By Gregory Olaniran , Partner at Mitchell Silberberg & Knupp LLP (MSK)

Corporate diverse team meeting

I have practiced law for more than a couple of decades, and have had the privilege of being involved in diversity and inclusion efforts in law firms for almost as long. Over time, I have witnessed increased awareness of diversity and inclusion issues and moderate improvements within the profession; however, there is so much more that must be accomplished. I offer below an organizational framework for developing a diversity and inclusion program. My suggested framework is based on my experience in leading comprehensive diversity efforts within a few organizations, and learning through working with leading experts and reading contemporary research. Although the proposed framework assumes an organization that is at the very beginning stages of instituting a formal diversity and inclusion program, I realize many are at various stages of developing their programs.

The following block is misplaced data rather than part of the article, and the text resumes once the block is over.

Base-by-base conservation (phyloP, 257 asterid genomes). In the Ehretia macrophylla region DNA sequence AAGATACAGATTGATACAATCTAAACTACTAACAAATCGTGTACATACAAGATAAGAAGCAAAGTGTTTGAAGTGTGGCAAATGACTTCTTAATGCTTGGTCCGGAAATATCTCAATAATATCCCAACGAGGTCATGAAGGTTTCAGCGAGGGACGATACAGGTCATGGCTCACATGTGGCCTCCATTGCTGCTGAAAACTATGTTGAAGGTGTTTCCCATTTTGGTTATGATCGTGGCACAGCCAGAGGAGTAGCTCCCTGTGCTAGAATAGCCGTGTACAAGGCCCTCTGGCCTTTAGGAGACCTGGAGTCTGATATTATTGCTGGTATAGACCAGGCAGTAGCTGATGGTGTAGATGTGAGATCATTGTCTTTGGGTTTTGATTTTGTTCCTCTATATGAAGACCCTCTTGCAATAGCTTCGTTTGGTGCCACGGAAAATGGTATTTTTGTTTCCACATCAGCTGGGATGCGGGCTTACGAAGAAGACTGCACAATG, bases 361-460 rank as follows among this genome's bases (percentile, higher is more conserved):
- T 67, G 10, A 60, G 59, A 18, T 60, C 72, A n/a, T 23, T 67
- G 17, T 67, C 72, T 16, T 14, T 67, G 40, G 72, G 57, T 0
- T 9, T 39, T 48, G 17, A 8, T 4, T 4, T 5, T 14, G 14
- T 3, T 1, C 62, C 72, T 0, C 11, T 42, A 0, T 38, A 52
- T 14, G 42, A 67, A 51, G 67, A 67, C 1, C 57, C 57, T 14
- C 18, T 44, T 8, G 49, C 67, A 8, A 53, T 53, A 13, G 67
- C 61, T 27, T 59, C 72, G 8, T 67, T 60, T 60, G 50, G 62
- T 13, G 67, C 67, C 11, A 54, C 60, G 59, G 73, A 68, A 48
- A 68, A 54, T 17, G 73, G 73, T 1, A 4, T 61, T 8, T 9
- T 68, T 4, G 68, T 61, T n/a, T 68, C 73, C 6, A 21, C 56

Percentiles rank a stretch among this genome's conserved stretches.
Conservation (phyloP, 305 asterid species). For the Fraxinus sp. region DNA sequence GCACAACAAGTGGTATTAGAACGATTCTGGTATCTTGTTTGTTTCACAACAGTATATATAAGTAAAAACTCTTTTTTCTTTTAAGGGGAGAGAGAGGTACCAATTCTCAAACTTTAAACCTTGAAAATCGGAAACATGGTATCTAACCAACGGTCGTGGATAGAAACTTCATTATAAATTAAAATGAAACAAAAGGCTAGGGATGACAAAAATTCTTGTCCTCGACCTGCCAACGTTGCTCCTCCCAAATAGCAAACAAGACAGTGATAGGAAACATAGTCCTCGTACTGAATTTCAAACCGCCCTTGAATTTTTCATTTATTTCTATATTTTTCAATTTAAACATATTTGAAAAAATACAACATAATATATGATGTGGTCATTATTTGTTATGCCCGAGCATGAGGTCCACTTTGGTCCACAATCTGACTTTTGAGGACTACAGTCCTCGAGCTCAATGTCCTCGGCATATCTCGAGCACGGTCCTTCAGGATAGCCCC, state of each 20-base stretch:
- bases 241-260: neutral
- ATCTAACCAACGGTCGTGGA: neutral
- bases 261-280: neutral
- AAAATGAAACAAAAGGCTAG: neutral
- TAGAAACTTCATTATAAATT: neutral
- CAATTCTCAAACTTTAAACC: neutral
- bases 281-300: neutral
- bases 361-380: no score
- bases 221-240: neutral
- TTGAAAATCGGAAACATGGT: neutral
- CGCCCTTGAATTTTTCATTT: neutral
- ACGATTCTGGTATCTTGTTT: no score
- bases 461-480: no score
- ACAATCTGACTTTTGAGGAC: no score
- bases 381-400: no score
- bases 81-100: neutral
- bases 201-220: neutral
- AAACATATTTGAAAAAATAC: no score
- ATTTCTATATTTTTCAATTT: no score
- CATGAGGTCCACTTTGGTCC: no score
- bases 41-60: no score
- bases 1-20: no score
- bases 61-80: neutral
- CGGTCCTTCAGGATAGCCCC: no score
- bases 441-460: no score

1. Assess who you are culturally.

Few people consider themselves unaware of or insensitive to diversity issues, and many equate their subjective, individual experiences with an understanding of populations of people of color, women, and the LGBTQ community. This is not uncommon in law firms. Candidly, it is rarely the case that an organization with no formal diversity and inclusion program is as aware of, or as sensitive to, diversity issues as it thinks it is. As the cliché goes, “You don’t know what you don’t know.”